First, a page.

US Takes Illegal, Dangerous Actions Toward Regime Change in Venezuela
In March, Guaidó announced that “Operation Freedom,” an organization established to overthrow the Maduro government, would take certain “tactical actions” beginning on April 6. Part of the plan anticipates that the Venezuelan military will turn against Maduro. This strategy is detailed in a 75-page regime change manual prepared by the U.S. Global Development Lab, a branch of the U.S. Agency for International Development (USAID). The manual advocates the creation of rapid expeditionary development teams to partner with the CIA and U.S. Special Forces to conduct “a mix of offensive, defensive, and stability operations [in] in extremis conditions.” Some of these actions will, in all likelihood, involve combat operations. A USAID official said, “Anybody who doesn’t think we need to be working in combat elements or working with SF [special forces] groups is just naïve.”   More

UN Rapporteur Says US Sanctions Against Venezuela are Causing Blanket Starvation
US-led sanctions against Venezuela’s state owned oil company Petróleos de Venezuela (PDVSA) are “playing with fire,” causing blanket starvation and harming people with no stake in the leadership struggle, the UN official, ambassadorIdriss Jazairy said.
“I have reviewed sanctions across the world. Very few of them have really been a positive, helpful factor. It’s like going into microsurgery using a kitchen knife. It’s a very blunt tool to achieve the proclaimed objective,” Jazairy said. “They usually contribute, and this is the case now in Venezuela, in stimulating more suffering for innocent people that have no axe to grind in the political dissent that exits in the country.” … The special expert called it “bizarre” that at a time when Venezuela lacks food and medicine, the US and its allies have intervened to restrict access to both critical needs by imposing crushing new sanctions.   More

Urge Congress to block the extradition & prosecution of Julian Assange for actions protected in the U.S. by the First Amendment. Sign the petition

Just Foreign Policy

Urge Congress to block the extradition & prosecution of Julian Assange for actions protected in the U.S. by the First Amendment.

Sign the petition
Dear Doug,
WikiLeaks founder Julian Assange has been arrested in London and threatened with extradition to the United States to stand trial on charges related to publishing U.S. government documents that exposed U.S. government war crimes. 
In response to the arrest, the  ACLU  said:
 Any prosecution by the United States of Mr. Assange for Wikileaks’ publishing operations would be unprecedented and unconstitutional, and would  open the door to criminal investigations of other news organizations. Moreover, prosecuting a foreign publisher for violating U.S. secrecy laws would set an  especially dangerous precedent for U.S. journalists, who  routinely violate foreign secrecy laws to deliver information vital to the public's interest.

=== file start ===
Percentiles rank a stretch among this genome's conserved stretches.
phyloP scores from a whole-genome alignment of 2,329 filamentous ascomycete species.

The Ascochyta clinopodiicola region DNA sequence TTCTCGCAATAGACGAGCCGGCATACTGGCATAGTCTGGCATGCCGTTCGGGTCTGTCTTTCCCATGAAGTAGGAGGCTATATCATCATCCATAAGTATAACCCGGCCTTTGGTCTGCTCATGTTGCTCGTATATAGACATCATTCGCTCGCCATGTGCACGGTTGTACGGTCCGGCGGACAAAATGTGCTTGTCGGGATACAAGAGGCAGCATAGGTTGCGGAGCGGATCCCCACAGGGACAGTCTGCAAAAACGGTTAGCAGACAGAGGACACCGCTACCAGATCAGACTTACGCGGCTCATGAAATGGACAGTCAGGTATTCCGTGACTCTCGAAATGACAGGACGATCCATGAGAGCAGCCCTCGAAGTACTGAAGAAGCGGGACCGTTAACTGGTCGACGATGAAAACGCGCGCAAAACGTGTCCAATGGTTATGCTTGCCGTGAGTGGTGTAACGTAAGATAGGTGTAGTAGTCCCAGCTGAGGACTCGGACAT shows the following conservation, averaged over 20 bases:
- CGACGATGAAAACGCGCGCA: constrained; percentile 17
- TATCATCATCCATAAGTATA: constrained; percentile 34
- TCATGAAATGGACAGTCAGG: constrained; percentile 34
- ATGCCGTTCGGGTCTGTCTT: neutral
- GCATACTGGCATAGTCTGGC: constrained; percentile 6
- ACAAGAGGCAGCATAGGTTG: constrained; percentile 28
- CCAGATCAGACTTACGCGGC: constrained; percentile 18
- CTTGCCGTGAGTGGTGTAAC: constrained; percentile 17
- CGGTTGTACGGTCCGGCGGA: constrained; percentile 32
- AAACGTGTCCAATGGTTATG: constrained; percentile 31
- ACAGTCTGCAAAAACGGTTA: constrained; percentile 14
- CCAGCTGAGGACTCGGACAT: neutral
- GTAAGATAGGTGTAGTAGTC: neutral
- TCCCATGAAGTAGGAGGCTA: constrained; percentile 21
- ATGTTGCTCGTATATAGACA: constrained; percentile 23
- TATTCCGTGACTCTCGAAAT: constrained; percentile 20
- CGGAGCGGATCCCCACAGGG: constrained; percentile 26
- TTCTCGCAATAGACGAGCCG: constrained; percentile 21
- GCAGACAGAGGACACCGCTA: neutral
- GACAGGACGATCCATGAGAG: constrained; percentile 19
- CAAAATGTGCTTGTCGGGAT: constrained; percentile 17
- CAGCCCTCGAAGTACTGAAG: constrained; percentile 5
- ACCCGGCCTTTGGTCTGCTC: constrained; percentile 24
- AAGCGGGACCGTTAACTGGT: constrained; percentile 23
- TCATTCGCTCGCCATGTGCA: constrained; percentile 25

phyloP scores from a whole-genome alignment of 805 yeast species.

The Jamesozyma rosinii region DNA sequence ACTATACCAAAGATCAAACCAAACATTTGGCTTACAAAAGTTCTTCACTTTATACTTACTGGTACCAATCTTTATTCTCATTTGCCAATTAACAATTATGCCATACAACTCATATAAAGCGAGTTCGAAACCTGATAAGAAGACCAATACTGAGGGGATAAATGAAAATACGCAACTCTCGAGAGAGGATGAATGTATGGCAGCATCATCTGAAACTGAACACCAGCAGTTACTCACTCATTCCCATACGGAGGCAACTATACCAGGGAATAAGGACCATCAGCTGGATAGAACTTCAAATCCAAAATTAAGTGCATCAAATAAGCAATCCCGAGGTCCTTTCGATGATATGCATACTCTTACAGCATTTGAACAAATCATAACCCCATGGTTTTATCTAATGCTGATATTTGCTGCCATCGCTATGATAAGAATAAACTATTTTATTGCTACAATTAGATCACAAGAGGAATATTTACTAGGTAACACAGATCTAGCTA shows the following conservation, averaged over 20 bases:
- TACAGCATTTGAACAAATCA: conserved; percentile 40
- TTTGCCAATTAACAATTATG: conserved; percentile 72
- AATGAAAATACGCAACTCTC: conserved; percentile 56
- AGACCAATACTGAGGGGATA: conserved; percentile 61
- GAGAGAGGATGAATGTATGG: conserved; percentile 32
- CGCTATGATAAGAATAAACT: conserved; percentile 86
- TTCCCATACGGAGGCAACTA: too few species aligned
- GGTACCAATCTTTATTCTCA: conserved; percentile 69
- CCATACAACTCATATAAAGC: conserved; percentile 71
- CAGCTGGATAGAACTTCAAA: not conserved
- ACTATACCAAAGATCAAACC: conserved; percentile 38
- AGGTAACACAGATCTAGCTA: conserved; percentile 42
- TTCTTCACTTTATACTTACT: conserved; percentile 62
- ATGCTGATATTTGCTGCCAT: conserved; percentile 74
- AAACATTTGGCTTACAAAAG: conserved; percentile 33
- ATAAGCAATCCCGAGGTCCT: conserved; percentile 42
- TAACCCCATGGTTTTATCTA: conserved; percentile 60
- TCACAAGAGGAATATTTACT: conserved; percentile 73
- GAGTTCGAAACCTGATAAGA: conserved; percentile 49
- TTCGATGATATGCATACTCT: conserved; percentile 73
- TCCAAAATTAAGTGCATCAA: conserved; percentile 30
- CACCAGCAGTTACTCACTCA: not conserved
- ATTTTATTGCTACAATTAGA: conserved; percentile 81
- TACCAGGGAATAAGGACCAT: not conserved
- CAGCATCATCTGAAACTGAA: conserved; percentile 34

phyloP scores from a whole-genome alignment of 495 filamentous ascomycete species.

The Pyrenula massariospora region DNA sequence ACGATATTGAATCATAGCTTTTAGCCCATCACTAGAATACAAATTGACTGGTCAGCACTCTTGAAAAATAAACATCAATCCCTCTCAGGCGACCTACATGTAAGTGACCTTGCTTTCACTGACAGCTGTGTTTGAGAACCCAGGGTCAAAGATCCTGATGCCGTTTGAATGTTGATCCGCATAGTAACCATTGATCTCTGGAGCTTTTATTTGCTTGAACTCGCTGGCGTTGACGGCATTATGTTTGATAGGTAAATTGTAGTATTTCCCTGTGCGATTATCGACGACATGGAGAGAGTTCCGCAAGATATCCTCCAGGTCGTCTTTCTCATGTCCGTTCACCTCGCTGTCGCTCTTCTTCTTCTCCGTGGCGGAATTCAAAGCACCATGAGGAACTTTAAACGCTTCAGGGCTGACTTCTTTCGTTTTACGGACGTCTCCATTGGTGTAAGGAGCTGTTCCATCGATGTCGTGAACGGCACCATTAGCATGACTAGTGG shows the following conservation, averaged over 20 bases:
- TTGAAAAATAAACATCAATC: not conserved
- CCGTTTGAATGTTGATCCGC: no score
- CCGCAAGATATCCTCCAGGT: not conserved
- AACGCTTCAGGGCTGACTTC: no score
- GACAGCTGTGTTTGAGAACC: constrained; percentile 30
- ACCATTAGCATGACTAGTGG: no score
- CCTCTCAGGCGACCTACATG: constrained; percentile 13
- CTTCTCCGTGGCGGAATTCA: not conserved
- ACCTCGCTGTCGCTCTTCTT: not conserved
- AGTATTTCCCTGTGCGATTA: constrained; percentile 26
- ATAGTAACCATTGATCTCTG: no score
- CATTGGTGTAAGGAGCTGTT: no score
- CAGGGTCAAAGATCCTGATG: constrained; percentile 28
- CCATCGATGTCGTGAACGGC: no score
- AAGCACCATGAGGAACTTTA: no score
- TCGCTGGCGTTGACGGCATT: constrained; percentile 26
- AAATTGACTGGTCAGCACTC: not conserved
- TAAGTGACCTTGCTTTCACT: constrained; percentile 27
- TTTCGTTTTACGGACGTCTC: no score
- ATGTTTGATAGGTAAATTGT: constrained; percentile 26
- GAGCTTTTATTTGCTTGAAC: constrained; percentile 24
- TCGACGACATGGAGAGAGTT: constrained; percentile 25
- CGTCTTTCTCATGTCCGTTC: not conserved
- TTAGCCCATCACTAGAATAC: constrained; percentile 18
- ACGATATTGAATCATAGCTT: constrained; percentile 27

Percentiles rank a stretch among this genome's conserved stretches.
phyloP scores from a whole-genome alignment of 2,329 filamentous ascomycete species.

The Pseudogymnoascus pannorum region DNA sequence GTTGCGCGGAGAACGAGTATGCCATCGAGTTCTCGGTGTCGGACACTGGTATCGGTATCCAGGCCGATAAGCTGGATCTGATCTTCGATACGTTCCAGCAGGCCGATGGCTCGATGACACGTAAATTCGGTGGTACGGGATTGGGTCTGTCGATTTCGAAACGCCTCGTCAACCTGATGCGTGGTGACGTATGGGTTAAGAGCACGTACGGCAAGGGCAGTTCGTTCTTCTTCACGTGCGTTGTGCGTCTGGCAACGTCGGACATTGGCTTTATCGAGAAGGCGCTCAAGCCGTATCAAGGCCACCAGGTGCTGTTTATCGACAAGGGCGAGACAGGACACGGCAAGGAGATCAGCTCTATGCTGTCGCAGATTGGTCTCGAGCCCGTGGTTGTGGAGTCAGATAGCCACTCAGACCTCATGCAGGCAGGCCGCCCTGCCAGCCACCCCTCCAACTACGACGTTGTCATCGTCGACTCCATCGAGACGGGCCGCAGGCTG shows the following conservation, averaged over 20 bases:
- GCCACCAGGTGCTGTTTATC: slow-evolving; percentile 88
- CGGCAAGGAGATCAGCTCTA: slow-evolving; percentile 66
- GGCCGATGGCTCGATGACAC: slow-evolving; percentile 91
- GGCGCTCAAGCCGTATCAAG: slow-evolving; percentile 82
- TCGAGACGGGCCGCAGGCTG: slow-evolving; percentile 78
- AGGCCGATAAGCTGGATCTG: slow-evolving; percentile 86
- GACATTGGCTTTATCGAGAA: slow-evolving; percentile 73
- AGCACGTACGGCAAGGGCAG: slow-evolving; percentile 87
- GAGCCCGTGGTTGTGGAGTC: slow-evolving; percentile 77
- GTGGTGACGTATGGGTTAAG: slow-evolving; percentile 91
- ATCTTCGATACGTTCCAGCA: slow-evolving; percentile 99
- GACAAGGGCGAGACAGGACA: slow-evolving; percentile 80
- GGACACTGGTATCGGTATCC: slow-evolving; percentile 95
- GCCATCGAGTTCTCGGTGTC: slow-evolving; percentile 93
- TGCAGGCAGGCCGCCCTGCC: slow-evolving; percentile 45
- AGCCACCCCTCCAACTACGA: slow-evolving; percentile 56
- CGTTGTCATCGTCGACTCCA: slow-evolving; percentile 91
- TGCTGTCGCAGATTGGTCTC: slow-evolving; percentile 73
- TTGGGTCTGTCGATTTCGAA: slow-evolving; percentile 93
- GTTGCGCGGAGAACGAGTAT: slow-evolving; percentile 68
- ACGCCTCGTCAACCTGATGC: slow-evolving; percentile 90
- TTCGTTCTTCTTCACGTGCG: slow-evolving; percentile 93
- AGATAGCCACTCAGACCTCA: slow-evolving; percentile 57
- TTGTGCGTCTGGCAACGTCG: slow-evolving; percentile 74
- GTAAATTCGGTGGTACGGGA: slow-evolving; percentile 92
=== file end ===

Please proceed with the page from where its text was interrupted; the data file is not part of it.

In response to the unsealed indictment, the  ACLU  said:
" Criminally prosecuting a publisher for the publication of truthful information would be a first in American history, and unconstitutional. The government did not cross that Rubicon with today’s indictment, but the worst case scenario cannot yet be ruled out.  We have no assurance that these are the only charges the government plans to bring against Mr. Assange. Further, while there is no First Amendment right to crack a government password,  this indictment characterizes as ‘part of’ a criminal conspiracy the routine and protected activities journalists often engage in as part of their daily jobs, such as encouraging a source to provide more information . Given President Trump’s and his administration’s well-documented attacks on the freedom of the press, such characterizations are especially worrisome.”
All American journalists, publishers and editors need the protections of the First Amendment to be strong in order to do their jobs.  All Americans need the protections of the First Amendment to be strong, not only to protect our rights to speak and write, but to  protect our right to know, particularly to know about actions of U.S. government officials that U.S. government officials might be hiding. Some secret U.S. government actions might be against the interests of the majority of Americans. Some secret U.S. government actions might be unconstitutional or otherwise illegal.  This is especially important with respect to ending and preventing unconstitutional wars. There’s no way Americans can fulfill our responsibilities to hold U.S. government officials accountable for what they are doing in other people’s countries if we can’t find out what the U.S. government is doing
The Pentagon lied for years to Congress and the American people about its unconstitutional role in the Saudi war in Yemen. It took opponents of the war three years just to prove to the satisfaction of the majority of Congress that the Pentagon was lying about its participation in the war.  If we could have exposed the U.S. role in the war sooner, we could have ended the war sooner.